My point is this show is about peace, which was one of the reasons I thought the show had much more toned down action. But for all of their moralizing, the main characters show they're better than the villain by inflicting a possibly lesser form of mass death, on their own citizens no less! It really isn't that much better. The show could have had the heroes foil the villain by other means, like have the main characters kill Viren before the main battle, or used magic to trap them in a canyon. But the large war was tone deaf of the message of the show, and made the characters look like hypocrites. The show seems to make the outlandish argument that if you don't believe in war, you should attack your own troops, because if your troops are dead, then there is no more war. Its stupid and a confusion between grey-and-grey morality and white-and-black morality which this show has been struggling with its entire run.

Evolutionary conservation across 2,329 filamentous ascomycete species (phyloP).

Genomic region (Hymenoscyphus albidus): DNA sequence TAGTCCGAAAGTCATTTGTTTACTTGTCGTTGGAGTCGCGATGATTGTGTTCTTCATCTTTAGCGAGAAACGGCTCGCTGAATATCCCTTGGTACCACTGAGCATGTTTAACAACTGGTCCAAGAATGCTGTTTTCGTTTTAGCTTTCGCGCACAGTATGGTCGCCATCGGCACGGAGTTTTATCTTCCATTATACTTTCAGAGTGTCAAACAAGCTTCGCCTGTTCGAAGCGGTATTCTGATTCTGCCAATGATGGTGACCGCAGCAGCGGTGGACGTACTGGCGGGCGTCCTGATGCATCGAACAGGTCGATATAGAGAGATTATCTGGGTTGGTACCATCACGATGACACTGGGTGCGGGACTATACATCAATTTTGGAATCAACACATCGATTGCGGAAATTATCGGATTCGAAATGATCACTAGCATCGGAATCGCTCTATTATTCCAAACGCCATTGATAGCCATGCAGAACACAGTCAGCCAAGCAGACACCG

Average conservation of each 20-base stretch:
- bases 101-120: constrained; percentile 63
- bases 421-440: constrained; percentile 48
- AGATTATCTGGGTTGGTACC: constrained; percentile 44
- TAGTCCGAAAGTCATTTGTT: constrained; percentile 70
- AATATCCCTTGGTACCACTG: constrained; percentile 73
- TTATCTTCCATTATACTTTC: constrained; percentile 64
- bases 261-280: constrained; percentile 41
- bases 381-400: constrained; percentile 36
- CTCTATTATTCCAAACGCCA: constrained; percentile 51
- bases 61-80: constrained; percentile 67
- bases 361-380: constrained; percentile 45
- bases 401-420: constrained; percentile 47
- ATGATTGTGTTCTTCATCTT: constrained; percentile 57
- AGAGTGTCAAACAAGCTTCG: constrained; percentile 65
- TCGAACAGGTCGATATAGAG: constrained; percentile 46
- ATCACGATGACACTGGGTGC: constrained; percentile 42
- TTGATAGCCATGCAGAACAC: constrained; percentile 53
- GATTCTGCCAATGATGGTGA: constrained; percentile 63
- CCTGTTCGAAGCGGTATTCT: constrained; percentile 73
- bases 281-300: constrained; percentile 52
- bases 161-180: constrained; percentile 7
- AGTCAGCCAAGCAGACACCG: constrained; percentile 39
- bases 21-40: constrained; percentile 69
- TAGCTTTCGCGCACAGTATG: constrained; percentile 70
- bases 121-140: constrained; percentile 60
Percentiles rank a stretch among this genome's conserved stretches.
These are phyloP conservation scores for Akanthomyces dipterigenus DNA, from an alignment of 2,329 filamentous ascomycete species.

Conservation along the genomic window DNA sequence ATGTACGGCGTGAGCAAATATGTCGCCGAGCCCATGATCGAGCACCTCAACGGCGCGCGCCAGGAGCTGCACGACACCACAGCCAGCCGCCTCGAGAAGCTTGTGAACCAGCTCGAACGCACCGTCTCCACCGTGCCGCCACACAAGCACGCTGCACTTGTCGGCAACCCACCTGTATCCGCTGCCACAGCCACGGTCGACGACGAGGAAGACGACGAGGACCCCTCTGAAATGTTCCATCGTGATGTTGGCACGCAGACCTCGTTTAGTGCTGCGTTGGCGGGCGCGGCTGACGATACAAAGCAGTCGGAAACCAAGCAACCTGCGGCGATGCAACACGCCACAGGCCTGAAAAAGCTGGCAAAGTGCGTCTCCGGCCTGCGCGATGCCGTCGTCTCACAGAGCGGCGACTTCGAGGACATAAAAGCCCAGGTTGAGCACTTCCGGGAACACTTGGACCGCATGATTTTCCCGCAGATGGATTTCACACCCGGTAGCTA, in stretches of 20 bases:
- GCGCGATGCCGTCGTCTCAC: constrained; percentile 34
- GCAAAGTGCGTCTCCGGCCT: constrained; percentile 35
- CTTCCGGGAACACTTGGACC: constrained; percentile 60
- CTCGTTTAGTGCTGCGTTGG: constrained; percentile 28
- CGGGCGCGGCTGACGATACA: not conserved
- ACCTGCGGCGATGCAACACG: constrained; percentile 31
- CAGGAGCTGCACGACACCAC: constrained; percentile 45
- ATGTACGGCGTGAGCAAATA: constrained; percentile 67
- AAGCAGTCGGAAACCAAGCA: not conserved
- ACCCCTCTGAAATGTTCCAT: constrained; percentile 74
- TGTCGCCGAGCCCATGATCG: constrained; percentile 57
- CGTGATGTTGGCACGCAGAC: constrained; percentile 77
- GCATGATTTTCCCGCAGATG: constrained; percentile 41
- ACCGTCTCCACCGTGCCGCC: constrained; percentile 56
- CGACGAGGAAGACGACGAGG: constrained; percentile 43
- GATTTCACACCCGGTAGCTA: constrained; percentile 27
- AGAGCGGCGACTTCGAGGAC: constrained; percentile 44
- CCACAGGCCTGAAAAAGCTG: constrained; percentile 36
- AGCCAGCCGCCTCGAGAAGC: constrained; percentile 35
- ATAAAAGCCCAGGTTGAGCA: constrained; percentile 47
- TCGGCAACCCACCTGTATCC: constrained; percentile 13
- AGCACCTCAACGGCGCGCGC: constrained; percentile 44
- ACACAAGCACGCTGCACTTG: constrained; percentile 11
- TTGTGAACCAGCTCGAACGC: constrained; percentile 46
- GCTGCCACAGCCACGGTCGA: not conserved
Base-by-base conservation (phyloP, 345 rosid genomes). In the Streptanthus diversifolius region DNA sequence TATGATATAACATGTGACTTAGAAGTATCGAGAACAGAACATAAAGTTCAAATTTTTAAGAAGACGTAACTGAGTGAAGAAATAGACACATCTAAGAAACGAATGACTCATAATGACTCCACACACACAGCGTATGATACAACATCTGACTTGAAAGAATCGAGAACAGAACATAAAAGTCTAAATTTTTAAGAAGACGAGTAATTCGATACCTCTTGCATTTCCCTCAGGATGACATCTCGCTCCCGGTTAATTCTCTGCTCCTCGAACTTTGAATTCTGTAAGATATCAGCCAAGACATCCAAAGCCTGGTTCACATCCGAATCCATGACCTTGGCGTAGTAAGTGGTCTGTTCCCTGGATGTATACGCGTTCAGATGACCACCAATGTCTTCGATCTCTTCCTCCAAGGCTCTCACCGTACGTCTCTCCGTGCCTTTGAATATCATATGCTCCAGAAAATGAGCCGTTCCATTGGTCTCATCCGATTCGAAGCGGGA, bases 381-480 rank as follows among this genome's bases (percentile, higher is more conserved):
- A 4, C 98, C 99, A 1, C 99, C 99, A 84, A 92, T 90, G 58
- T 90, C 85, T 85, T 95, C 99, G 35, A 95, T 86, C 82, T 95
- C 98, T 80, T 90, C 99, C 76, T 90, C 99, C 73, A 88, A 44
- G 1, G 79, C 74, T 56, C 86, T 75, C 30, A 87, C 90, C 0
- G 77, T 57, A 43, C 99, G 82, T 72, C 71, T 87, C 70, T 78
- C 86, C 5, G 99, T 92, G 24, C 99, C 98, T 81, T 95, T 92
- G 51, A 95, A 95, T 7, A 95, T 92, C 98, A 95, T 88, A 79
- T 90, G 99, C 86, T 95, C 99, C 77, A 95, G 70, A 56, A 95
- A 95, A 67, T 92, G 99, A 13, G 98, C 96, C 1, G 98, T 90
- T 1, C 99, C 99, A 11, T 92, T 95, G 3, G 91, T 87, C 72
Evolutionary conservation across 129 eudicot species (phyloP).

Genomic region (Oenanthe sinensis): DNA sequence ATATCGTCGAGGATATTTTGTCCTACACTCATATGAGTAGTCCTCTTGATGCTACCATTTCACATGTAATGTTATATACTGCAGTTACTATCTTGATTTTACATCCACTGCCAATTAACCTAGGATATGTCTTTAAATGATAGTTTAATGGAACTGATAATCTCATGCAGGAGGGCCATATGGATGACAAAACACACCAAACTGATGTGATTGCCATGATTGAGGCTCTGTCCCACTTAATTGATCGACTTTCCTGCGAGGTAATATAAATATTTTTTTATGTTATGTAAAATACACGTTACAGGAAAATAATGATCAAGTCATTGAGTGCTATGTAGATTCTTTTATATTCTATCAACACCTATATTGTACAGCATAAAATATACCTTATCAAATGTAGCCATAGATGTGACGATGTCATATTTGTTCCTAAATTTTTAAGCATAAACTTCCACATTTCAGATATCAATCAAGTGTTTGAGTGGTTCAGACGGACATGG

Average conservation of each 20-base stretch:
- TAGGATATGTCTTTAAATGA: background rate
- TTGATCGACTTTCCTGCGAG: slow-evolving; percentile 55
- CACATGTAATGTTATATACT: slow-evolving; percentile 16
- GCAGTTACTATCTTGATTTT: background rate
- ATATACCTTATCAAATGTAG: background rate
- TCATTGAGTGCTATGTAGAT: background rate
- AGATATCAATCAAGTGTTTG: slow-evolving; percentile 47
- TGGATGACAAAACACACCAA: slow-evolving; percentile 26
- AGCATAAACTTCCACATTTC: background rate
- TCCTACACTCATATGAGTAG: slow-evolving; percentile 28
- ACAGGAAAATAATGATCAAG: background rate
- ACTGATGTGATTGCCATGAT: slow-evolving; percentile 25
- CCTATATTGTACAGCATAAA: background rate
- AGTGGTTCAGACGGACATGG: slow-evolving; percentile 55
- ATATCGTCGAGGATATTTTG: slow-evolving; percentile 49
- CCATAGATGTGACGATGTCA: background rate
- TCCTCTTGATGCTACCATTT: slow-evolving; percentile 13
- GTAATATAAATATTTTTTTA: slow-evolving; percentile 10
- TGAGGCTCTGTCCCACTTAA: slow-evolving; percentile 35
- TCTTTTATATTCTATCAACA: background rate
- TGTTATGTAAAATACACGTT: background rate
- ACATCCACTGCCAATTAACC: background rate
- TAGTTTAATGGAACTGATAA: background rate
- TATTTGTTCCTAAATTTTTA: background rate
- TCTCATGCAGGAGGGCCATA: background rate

The message of the show is about the pointlessness of the cycle of revenge and the power of forgiveness. And honestly, it\'s hard to take this review seriously when you use the phrase \"historically accurate\" about a world with dragons and elves.